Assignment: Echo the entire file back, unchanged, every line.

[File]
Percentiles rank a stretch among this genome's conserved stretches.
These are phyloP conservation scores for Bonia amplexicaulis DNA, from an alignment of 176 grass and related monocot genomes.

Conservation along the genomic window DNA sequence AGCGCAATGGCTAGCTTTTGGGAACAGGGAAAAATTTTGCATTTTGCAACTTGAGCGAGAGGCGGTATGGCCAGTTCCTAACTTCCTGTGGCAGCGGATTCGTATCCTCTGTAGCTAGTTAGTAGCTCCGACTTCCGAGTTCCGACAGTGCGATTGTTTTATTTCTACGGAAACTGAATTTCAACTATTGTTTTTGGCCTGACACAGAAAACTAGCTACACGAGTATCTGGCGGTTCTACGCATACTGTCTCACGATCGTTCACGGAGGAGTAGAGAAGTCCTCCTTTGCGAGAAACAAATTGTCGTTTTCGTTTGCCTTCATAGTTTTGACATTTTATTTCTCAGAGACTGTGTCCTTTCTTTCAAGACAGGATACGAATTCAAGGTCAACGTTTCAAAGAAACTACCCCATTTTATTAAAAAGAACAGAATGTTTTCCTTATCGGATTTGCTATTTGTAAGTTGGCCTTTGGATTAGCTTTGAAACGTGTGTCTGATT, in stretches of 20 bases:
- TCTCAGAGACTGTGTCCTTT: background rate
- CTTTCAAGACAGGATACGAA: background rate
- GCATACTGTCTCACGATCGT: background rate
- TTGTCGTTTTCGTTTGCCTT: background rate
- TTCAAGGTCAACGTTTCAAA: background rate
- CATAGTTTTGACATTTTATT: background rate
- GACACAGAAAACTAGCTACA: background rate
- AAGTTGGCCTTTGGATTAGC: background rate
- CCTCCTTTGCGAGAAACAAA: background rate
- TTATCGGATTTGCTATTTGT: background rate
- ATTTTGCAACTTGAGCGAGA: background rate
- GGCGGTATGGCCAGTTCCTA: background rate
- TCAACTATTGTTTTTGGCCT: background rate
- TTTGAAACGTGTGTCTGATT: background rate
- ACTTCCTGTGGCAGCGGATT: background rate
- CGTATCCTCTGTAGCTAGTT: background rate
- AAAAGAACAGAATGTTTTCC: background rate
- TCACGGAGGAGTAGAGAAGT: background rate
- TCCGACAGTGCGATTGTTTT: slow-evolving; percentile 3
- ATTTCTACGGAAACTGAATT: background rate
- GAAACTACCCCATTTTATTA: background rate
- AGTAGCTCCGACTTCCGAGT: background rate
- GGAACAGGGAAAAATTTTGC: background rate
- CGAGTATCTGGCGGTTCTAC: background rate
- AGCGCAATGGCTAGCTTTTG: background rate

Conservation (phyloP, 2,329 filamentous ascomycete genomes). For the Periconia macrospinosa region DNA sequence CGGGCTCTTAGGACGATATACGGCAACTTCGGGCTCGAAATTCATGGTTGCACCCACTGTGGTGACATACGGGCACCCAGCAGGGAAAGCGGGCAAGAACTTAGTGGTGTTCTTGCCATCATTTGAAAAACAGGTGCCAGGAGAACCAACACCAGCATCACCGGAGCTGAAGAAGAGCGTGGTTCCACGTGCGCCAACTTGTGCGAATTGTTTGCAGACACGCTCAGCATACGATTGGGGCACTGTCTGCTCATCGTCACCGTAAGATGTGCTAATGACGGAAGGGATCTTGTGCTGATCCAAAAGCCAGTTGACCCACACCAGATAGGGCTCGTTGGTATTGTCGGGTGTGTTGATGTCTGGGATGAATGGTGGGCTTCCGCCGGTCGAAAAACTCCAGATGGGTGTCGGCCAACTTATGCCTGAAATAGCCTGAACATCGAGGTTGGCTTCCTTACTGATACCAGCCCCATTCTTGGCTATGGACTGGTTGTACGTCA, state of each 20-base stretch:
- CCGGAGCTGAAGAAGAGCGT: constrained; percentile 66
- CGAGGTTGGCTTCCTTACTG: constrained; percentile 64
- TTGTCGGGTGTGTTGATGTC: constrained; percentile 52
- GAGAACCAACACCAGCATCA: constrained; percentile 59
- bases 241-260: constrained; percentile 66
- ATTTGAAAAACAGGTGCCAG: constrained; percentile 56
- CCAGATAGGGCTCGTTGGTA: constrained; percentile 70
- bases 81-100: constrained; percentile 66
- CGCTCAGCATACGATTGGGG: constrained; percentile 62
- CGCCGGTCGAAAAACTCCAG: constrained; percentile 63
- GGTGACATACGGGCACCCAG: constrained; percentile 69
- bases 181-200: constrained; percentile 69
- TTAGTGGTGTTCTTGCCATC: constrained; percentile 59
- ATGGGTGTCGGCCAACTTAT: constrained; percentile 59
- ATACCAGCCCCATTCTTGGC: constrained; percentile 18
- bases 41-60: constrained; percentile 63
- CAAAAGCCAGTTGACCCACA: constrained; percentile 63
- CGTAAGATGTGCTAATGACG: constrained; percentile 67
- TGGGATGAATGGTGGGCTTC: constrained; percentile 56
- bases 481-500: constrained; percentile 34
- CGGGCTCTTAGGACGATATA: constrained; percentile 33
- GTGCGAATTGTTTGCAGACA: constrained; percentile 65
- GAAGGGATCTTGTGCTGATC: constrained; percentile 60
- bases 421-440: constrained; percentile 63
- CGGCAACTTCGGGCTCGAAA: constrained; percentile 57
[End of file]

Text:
Percentiles rank a stretch among this genome's conserved stretches.
These are phyloP conservation scores for Bonia amplexicaulis DNA, from an alignment of 176 grass and related monocot genomes.

Conservation along the genomic window DNA sequence AGCGCAATGGCTAGCTTTTGGGAACAGGGAAAAATTTTGCATTTTGCAACTTGAGCGAGAGGCGGTATGGCCAGTTCCTAACTTCCTGTGGCAGCGGATTCGTATCCTCTGTAGCTAGTTAGTAGCTCCGACTTCCGAGTTCCGACAGTGCGATTGTTTTATTTCTACGGAAACTGAATTTCAACTATTGTTTTTGGCCTGACACAGAAAACTAGCTACACGAGTATCTGGCGGTTCTACGCATACTGTCTCACGATCGTTCACGGAGGAGTAGAGAAGTCCTCCTTTGCGAGAAACAAATTGTCGTTTTCGTTTGCCTTCATAGTTTTGACATTTTATTTCTCAGAGACTGTGTCCTTTCTTTCAAGACAGGATACGAATTCAAGGTCAACGTTTCAAAGAAACTACCCCATTTTATTAAAAAGAACAGAATGTTTTCCTTATCGGATTTGCTATTTGTAAGTTGGCCTTTGGATTAGCTTTGAAACGTGTGTCTGATT, in stretches of 20 bases:
- TCTCAGAGACTGTGTCCTTT: background rate
- CTTTCAAGACAGGATACGAA: background rate
- GCATACTGTCTCACGATCGT: background rate
- TTGTCGTTTTCGTTTGCCTT: background rate
- TTCAAGGTCAACGTTTCAAA: background rate
- CATAGTTTTGACATTTTATT: background rate
- GACACAGAAAACTAGCTACA: background rate
- AAGTTGGCCTTTGGATTAGC: background rate
- CCTCCTTTGCGAGAAACAAA: background rate
- TTATCGGATTTGCTATTTGT: background rate
- ATTTTGCAACTTGAGCGAGA: background rate
- GGCGGTATGGCCAGTTCCTA: background rate
- TCAACTATTGTTTTTGGCCT: background rate
- TTTGAAACGTGTGTCTGATT: background rate
- ACTTCCTGTGGCAGCGGATT: background rate
- CGTATCCTCTGTAGCTAGTT: background rate
- AAAAGAACAGAATGTTTTCC: background rate
- TCACGGAGGAGTAGAGAAGT: background rate
- TCCGACAGTGCGATTGTTTT: slow-evolving; percentile 3
- ATTTCTACGGAAACTGAATT: background rate
- GAAACTACCCCATTTTATTA: background rate
- AGTAGCTCCGACTTCCGAGT: background rate
- GGAACAGGGAAAAATTTTGC: background rate
- CGAGTATCTGGCGGTTCTAC: background rate
- AGCGCAATGGCTAGCTTTTG: background rate

Conservation (phyloP, 2,329 filamentous ascomycete genomes). For the Periconia macrospinosa region DNA sequence CGGGCTCTTAGGACGATATACGGCAACTTCGGGCTCGAAATTCATGGTTGCACCCACTGTGGTGACATACGGGCACCCAGCAGGGAAAGCGGGCAAGAACTTAGTGGTGTTCTTGCCATCATTTGAAAAACAGGTGCCAGGAGAACCAACACCAGCATCACCGGAGCTGAAGAAGAGCGTGGTTCCACGTGCGCCAACTTGTGCGAATTGTTTGCAGACACGCTCAGCATACGATTGGGGCACTGTCTGCTCATCGTCACCGTAAGATGTGCTAATGACGGAAGGGATCTTGTGCTGATCCAAAAGCCAGTTGACCCACACCAGATAGGGCTCGTTGGTATTGTCGGGTGTGTTGATGTCTGGGATGAATGGTGGGCTTCCGCCGGTCGAAAAACTCCAGATGGGTGTCGGCCAACTTATGCCTGAAATAGCCTGAACATCGAGGTTGGCTTCCTTACTGATACCAGCCCCATTCTTGGCTATGGACTGGTTGTACGTCA, state of each 20-base stretch:
- CCGGAGCTGAAGAAGAGCGT: constrained; percentile 66
- CGAGGTTGGCTTCCTTACTG: constrained; percentile 64
- TTGTCGGGTGTGTTGATGTC: constrained; percentile 52
- GAGAACCAACACCAGCATCA: constrained; percentile 59
- bases 241-260: constrained; percentile 66
- ATTTGAAAAACAGGTGCCAG: constrained; percentile 56
- CCAGATAGGGCTCGTTGGTA: constrained; percentile 70
- bases 81-100: constrained; percentile 66
- CGCTCAGCATACGATTGGGG: constrained; percentile 62
- CGCCGGTCGAAAAACTCCAG: constrained; percentile 63
- GGTGACATACGGGCACCCAG: constrained; percentile 69
- bases 181-200: constrained; percentile 69
- TTAGTGGTGTTCTTGCCATC: constrained; percentile 59
- ATGGGTGTCGGCCAACTTAT: constrained; percentile 59
- ATACCAGCCCCATTCTTGGC: constrained; percentile 18
- bases 41-60: constrained; percentile 63
- CAAAAGCCAGTTGACCCACA: constrained; percentile 63
- CGTAAGATGTGCTAATGACG: constrained; percentile 67
- TGGGATGAATGGTGGGCTTC: constrained; percentile 56
- bases 481-500: constrained; percentile 34
- CGGGCTCTTAGGACGATATA: constrained; percentile 33
- GTGCGAATTGTTTGCAGACA: constrained; percentile 65
- GAAGGGATCTTGTGCTGATC: constrained; percentile 60
- bases 421-440: constrained; percentile 63
- CGGCAACTTCGGGCTCGAAA: constrained; percentile 57